“What is Beauty?”
Very little has surprised me more, in my years as a public intellectual, than how often I get collared on the street by some desperate pedestrian demanding an answer to this most fundamental question. Almost never. It hardly ever happens.
Which is odd, because people still care about Beauty—quite a lot in fact—especially here in Southern California, if I can be the first to make that observation. Last night in my room at the Sunset Marquis I reached out for what I assumed was the room-service menu and passed a few fleeting surreal moments trying to imagine what “Upper Leg with Bikini” might taste like, for a mere $100. It turned out that I had grabbed the Beauty Menu by mistake and that for $240 someone was prepared to come to my room and give my skin a “Firming Renovateur.”
But while people may care about being beautiful as much as they ever did, it seems they have largely stopped trying to figure out what Beauty actually is.
It wasn’t always thus. The ancient Greeks, for their part, were convinced that an explanation of, and definition for, Beauty was as concrete and discoverable as the answer to why the days got shorter in winter or why your toga weighed more after you’d gone swimming in it. Indeed, no less a thinker than Pythagoras, he of hypotenuse fame, logged some impressive early results. In music, Pythagoras showed that the notes of the musical scale were not arbitrary but reflected the tones produced by a lute string—or any string—when its length was subdivided precisely into such simple ratios as 2:1 or 3:2. In architecture and design, similarly, he managed to show that the shapes people found most pleasing were those whose sides were related by the so-called golden ratio.
The golden ratio, briefly, is the proportional relationship between two lines a and b such that (a + b) is to a as a is to b; in other words, the ratio between the whole and one of its parts is the same as the ratio between its two parts. This doesn’t sound like much in algebra form (a/b = (a + b)/a) and still less when expressed as a decimal (1:1.61814). But draw a rectangle—or build a Parthenon—with sides of a and b, and the sheer cosmic rightness of the thing leaps out at you. If you were to be stranded on a desert island with one particular rectangle, that’s the one you’d go with. Palpably, it’s the first rectangle that occurred to God when he realized he needed another four-sided, right-angled shape to complement his juvenile masterpiece, the square.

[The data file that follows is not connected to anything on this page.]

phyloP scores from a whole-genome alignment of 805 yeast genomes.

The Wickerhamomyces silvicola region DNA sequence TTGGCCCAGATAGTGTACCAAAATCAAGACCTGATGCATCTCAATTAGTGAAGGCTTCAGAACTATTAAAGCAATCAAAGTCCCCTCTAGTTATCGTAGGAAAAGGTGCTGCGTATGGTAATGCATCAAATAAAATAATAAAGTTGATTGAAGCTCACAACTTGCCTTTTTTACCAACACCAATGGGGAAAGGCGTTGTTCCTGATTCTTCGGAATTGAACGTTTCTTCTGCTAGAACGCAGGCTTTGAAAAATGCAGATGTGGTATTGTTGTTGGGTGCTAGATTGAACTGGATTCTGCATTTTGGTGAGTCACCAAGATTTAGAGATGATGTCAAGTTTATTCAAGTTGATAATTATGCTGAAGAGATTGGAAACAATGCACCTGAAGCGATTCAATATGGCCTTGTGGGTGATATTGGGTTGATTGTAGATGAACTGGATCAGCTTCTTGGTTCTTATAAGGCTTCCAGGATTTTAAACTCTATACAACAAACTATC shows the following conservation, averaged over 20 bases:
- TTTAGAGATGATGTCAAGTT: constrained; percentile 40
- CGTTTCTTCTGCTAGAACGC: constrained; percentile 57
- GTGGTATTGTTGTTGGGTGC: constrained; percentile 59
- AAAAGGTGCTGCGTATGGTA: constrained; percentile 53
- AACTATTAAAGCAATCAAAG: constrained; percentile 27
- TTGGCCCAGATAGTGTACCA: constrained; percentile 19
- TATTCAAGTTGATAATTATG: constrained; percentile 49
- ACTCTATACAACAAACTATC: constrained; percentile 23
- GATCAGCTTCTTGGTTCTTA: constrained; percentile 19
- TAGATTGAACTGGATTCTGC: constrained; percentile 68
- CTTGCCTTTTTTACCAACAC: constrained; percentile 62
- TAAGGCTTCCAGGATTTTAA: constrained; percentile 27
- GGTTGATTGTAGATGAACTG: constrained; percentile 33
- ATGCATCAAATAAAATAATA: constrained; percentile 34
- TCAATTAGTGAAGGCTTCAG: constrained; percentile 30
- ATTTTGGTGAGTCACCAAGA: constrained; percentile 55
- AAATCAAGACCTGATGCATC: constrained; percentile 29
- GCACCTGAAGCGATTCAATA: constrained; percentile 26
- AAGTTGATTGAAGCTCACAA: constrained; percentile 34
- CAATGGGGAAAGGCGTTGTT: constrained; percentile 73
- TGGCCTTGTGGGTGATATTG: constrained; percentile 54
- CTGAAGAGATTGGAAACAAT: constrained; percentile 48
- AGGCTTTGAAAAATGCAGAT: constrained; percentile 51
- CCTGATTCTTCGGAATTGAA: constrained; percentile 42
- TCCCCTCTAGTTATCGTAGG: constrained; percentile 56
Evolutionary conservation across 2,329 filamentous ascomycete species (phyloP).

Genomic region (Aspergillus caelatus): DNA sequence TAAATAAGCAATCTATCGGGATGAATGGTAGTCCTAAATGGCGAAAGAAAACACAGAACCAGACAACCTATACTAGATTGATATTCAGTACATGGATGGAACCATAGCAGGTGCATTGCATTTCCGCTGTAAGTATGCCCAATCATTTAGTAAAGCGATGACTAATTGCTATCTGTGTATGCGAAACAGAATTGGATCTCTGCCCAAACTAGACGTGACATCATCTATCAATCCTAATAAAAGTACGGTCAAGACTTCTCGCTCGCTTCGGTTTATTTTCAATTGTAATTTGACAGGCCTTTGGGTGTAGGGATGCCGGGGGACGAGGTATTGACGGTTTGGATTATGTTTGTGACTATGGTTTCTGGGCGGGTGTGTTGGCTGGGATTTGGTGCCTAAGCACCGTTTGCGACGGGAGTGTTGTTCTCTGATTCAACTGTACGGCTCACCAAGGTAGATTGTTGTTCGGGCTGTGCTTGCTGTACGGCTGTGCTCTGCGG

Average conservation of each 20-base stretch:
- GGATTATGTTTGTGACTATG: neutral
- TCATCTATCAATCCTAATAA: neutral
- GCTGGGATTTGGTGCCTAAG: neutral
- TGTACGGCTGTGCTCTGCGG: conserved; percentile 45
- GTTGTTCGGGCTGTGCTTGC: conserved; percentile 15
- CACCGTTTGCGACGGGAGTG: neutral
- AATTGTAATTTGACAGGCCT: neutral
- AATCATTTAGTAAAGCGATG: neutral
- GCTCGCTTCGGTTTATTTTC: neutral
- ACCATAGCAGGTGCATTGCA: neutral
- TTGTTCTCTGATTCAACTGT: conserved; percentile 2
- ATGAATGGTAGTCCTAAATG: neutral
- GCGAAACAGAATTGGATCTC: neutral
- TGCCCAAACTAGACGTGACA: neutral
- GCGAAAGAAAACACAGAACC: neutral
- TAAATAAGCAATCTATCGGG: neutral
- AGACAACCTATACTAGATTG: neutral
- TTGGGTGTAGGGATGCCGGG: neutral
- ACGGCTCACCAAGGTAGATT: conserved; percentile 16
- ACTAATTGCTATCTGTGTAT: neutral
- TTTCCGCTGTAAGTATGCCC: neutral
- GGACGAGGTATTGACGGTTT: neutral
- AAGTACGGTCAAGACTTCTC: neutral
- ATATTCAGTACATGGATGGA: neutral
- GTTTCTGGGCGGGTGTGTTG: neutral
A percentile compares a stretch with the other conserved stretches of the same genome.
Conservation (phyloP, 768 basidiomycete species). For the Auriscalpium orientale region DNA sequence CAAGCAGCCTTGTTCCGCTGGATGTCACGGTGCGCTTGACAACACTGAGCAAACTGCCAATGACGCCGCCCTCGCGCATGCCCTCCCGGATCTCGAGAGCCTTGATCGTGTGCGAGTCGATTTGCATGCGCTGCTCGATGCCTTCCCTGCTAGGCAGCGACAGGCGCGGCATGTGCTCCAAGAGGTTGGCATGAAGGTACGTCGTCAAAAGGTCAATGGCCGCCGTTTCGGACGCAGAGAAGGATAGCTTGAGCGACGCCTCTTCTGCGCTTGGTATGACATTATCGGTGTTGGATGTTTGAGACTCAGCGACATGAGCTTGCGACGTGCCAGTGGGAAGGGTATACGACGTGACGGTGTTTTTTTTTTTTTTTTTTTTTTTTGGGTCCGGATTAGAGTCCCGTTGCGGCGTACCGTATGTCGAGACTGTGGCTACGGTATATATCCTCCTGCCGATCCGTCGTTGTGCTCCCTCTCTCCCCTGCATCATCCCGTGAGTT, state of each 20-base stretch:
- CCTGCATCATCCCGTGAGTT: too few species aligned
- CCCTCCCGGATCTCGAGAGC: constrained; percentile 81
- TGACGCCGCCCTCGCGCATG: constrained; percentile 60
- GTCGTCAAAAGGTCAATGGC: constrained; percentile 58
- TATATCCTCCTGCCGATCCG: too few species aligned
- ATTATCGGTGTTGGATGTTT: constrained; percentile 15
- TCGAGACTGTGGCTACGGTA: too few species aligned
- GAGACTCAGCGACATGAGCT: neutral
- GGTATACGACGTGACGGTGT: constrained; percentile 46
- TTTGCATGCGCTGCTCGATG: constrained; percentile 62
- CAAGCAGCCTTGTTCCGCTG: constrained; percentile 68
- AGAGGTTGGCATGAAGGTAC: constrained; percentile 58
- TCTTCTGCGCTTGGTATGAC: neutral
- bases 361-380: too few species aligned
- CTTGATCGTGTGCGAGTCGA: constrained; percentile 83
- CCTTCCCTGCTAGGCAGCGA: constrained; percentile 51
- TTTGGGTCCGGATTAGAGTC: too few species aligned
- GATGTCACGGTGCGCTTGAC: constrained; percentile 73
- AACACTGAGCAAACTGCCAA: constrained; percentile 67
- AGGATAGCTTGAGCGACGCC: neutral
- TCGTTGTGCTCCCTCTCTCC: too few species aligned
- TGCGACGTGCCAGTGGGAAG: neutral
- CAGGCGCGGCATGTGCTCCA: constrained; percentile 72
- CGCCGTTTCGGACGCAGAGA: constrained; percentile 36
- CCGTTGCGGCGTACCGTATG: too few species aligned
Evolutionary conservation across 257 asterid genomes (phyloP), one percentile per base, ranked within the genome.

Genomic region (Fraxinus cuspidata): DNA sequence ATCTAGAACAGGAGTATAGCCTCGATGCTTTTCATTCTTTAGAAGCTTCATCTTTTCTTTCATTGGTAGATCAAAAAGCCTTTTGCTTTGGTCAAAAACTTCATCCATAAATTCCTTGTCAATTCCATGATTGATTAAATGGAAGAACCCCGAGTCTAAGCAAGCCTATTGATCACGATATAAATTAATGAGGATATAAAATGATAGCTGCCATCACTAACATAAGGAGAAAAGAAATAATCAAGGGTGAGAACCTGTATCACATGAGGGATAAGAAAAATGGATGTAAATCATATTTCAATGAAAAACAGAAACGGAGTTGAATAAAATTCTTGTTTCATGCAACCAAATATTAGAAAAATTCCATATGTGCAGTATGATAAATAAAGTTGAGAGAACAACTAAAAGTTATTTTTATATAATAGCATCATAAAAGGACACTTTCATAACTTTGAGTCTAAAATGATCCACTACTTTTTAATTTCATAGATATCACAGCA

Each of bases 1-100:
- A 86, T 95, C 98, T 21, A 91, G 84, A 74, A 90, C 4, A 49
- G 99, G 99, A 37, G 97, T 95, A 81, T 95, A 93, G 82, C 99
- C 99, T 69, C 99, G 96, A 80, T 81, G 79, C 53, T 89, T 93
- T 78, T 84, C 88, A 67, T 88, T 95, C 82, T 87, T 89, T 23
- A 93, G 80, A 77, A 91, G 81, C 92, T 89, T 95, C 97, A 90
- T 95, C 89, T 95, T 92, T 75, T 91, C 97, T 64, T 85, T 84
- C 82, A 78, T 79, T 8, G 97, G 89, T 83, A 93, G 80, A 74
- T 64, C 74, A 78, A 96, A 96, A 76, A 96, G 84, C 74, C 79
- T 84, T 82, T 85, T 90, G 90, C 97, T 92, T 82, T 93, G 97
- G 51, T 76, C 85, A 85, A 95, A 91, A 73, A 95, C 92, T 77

This was good enough for Plato, the 800-pound gorilla of ancient Greek intellectual life, to include Beauty as one of his famous forms: those transcendent, invisible archetypes of which this reality is nothing but a set of blurry ramshackle imitations. Beauty was not in the eye of the beholder. On the contrary, to borrow Plato’s legendary cave metaphor, the beholder had his back to Beauty, able to see only its flickering shadows on the grimy cave wall of reality.
In short, the Science of Beauty was inaugurated by the two classical thinkers upon whose shoulders the science of pretty much everything else would eventually come to rest. Among historians of science, that’s what is known as a rollicking and auspicious start.
Imagine the surprise, therefore, of one Dr. Stephen Marquardt, a plastic surgeon working in Southern California at the tail end of the 20th century, who checked in on the progress of the Science of Beauty since Pythagoras and found that very little had been made.
As Los Angeles plastic surgeons go, Marquardt (now retired from clinical practice) was the serious, unsleazy sort. His patients weren’t the standard Valley girls and divorcées whose breasts a doctor could breezily augment to the tinkle of a Japanese water feature before checking his teeth in the shine of his scalpel and heading off for cocktails at Skybar. His patients were deformed. They were people who were born without chins or who had taken a speedboat turbine to the face. And they came to him with dreams not of gorgeousness or superstardom but of one day being able to ingest food orally.
Yet herein lay a paradox. The fact that aesthetic perfection was the last thing on his patients’ minds meant that Marquardt had to think about it all the time, far more than if he’d been just another surgeon slinging collagen up in Beverly Hills. People didn’t come to him wanting a cleft in their chin; they came to him wanting a chin, and they generally left it up to Marquardt to decide what the thing was actually going to look like.